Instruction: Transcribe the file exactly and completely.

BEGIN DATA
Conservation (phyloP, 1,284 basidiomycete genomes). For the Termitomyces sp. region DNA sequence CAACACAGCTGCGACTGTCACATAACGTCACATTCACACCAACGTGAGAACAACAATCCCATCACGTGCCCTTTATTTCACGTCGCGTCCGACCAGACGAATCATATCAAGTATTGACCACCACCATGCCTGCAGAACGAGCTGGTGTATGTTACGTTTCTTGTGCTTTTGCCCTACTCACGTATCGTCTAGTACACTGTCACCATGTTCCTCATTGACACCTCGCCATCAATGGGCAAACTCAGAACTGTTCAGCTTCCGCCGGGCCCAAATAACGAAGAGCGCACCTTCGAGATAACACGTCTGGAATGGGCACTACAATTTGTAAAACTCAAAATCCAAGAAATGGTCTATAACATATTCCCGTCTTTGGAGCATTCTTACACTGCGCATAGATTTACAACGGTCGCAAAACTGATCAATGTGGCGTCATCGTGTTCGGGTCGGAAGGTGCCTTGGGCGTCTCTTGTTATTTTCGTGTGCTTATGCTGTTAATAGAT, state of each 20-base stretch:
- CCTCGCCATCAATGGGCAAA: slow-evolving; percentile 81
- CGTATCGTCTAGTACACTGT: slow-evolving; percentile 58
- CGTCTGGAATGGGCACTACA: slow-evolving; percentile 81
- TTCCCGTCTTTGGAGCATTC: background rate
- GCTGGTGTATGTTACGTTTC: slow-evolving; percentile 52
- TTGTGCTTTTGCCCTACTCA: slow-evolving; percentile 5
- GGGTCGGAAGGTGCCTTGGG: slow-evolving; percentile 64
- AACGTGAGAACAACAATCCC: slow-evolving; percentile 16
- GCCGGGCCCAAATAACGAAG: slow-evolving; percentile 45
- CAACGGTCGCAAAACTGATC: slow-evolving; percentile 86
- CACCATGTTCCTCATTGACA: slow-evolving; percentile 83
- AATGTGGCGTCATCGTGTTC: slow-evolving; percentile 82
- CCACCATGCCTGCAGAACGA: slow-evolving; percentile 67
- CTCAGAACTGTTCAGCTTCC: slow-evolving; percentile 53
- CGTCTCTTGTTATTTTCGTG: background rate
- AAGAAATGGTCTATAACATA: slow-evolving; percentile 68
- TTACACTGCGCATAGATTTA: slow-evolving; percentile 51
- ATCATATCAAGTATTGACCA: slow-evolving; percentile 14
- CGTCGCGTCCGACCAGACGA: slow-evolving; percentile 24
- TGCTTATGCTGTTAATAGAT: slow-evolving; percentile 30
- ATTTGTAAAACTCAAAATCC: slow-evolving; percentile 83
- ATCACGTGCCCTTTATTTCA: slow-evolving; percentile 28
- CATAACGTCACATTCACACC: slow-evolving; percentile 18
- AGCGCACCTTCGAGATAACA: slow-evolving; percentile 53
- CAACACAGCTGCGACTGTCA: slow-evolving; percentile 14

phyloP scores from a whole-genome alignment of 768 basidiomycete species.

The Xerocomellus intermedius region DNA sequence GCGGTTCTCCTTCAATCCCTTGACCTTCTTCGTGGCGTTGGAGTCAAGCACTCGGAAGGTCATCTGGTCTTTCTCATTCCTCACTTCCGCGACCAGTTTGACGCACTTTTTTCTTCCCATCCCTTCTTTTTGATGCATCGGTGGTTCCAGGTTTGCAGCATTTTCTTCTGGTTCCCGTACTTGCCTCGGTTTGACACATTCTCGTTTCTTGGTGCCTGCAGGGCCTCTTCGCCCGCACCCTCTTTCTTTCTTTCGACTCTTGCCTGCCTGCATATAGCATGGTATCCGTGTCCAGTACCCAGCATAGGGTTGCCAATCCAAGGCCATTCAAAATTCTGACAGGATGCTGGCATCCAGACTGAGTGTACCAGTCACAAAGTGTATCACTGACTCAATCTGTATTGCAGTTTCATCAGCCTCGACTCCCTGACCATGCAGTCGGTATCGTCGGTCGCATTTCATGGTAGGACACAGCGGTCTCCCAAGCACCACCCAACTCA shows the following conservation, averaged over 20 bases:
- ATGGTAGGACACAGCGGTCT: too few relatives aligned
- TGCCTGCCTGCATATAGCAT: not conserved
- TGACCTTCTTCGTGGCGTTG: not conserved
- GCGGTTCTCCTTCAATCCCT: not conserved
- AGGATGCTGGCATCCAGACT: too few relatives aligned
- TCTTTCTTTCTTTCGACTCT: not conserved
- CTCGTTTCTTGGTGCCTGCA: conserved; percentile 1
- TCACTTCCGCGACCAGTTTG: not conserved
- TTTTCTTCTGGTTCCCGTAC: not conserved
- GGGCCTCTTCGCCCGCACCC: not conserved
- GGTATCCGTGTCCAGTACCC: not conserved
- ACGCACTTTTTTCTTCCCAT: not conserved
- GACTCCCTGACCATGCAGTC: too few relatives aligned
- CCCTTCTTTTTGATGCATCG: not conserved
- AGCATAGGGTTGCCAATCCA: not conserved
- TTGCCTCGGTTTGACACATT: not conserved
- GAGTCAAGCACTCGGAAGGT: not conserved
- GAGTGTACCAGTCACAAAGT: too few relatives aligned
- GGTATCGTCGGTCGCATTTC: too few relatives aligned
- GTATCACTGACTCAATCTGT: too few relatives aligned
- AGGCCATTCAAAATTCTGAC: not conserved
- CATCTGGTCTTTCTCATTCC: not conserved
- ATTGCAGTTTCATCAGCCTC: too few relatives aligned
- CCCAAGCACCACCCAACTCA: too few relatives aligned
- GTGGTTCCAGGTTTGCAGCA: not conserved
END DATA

Conservation (phyloP, 1,284 basidiomycete genomes). For the Termitomyces sp. region DNA sequence CAACACAGCTGCGACTGTCACATAACGTCACATTCACACCAACGTGAGAACAACAATCCCATCACGTGCCCTTTATTTCACGTCGCGTCCGACCAGACGAATCATATCAAGTATTGACCACCACCATGCCTGCAGAACGAGCTGGTGTATGTTACGTTTCTTGTGCTTTTGCCCTACTCACGTATCGTCTAGTACACTGTCACCATGTTCCTCATTGACACCTCGCCATCAATGGGCAAACTCAGAACTGTTCAGCTTCCGCCGGGCCCAAATAACGAAGAGCGCACCTTCGAGATAACACGTCTGGAATGGGCACTACAATTTGTAAAACTCAAAATCCAAGAAATGGTCTATAACATATTCCCGTCTTTGGAGCATTCTTACACTGCGCATAGATTTACAACGGTCGCAAAACTGATCAATGTGGCGTCATCGTGTTCGGGTCGGAAGGTGCCTTGGGCGTCTCTTGTTATTTTCGTGTGCTTATGCTGTTAATAGAT, state of each 20-base stretch:
- CCTCGCCATCAATGGGCAAA: slow-evolving; percentile 81
- CGTATCGTCTAGTACACTGT: slow-evolving; percentile 58
- CGTCTGGAATGGGCACTACA: slow-evolving; percentile 81
- TTCCCGTCTTTGGAGCATTC: background rate
- GCTGGTGTATGTTACGTTTC: slow-evolving; percentile 52
- TTGTGCTTTTGCCCTACTCA: slow-evolving; percentile 5
- GGGTCGGAAGGTGCCTTGGG: slow-evolving; percentile 64
- AACGTGAGAACAACAATCCC: slow-evolving; percentile 16
- GCCGGGCCCAAATAACGAAG: slow-evolving; percentile 45
- CAACGGTCGCAAAACTGATC: slow-evolving; percentile 86
- CACCATGTTCCTCATTGACA: slow-evolving; percentile 83
- AATGTGGCGTCATCGTGTTC: slow-evolving; percentile 82
- CCACCATGCCTGCAGAACGA: slow-evolving; percentile 67
- CTCAGAACTGTTCAGCTTCC: slow-evolving; percentile 53
- CGTCTCTTGTTATTTTCGTG: background rate
- AAGAAATGGTCTATAACATA: slow-evolving; percentile 68
- TTACACTGCGCATAGATTTA: slow-evolving; percentile 51
- ATCATATCAAGTATTGACCA: slow-evolving; percentile 14
- CGTCGCGTCCGACCAGACGA: slow-evolving; percentile 24
- TGCTTATGCTGTTAATAGAT: slow-evolving; percentile 30
- ATTTGTAAAACTCAAAATCC: slow-evolving; percentile 83
- ATCACGTGCCCTTTATTTCA: slow-evolving; percentile 28
- CATAACGTCACATTCACACC: slow-evolving; percentile 18
- AGCGCACCTTCGAGATAACA: slow-evolving; percentile 53
- CAACACAGCTGCGACTGTCA: slow-evolving; percentile 14

phyloP scores from a whole-genome alignment of 768 basidiomycete species.

The Xerocomellus intermedius region DNA sequence GCGGTTCTCCTTCAATCCCTTGACCTTCTTCGTGGCGTTGGAGTCAAGCACTCGGAAGGTCATCTGGTCTTTCTCATTCCTCACTTCCGCGACCAGTTTGACGCACTTTTTTCTTCCCATCCCTTCTTTTTGATGCATCGGTGGTTCCAGGTTTGCAGCATTTTCTTCTGGTTCCCGTACTTGCCTCGGTTTGACACATTCTCGTTTCTTGGTGCCTGCAGGGCCTCTTCGCCCGCACCCTCTTTCTTTCTTTCGACTCTTGCCTGCCTGCATATAGCATGGTATCCGTGTCCAGTACCCAGCATAGGGTTGCCAATCCAAGGCCATTCAAAATTCTGACAGGATGCTGGCATCCAGACTGAGTGTACCAGTCACAAAGTGTATCACTGACTCAATCTGTATTGCAGTTTCATCAGCCTCGACTCCCTGACCATGCAGTCGGTATCGTCGGTCGCATTTCATGGTAGGACACAGCGGTCTCCCAAGCACCACCCAACTCA shows the following conservation, averaged over 20 bases:
- ATGGTAGGACACAGCGGTCT: too few relatives aligned
- TGCCTGCCTGCATATAGCAT: not conserved
- TGACCTTCTTCGTGGCGTTG: not conserved
- GCGGTTCTCCTTCAATCCCT: not conserved
- AGGATGCTGGCATCCAGACT: too few relatives aligned
- TCTTTCTTTCTTTCGACTCT: not conserved
- CTCGTTTCTTGGTGCCTGCA: conserved; percentile 1
- TCACTTCCGCGACCAGTTTG: not conserved
- TTTTCTTCTGGTTCCCGTAC: not conserved
- GGGCCTCTTCGCCCGCACCC: not conserved
- GGTATCCGTGTCCAGTACCC: not conserved
- ACGCACTTTTTTCTTCCCAT: not conserved
- GACTCCCTGACCATGCAGTC: too few relatives aligned
- CCCTTCTTTTTGATGCATCG: not conserved
- AGCATAGGGTTGCCAATCCA: not conserved
- TTGCCTCGGTTTGACACATT: not conserved
- GAGTCAAGCACTCGGAAGGT: not conserved
- GAGTGTACCAGTCACAAAGT: too few relatives aligned
- GGTATCGTCGGTCGCATTTC: too few relatives aligned
- GTATCACTGACTCAATCTGT: too few relatives aligned
- AGGCCATTCAAAATTCTGAC: not conserved
- CATCTGGTCTTTCTCATTCC: not conserved
- ATTGCAGTTTCATCAGCCTC: too few relatives aligned
- CCCAAGCACCACCCAACTCA: too few relatives aligned
- GTGGTTCCAGGTTTGCAGCA: not conserved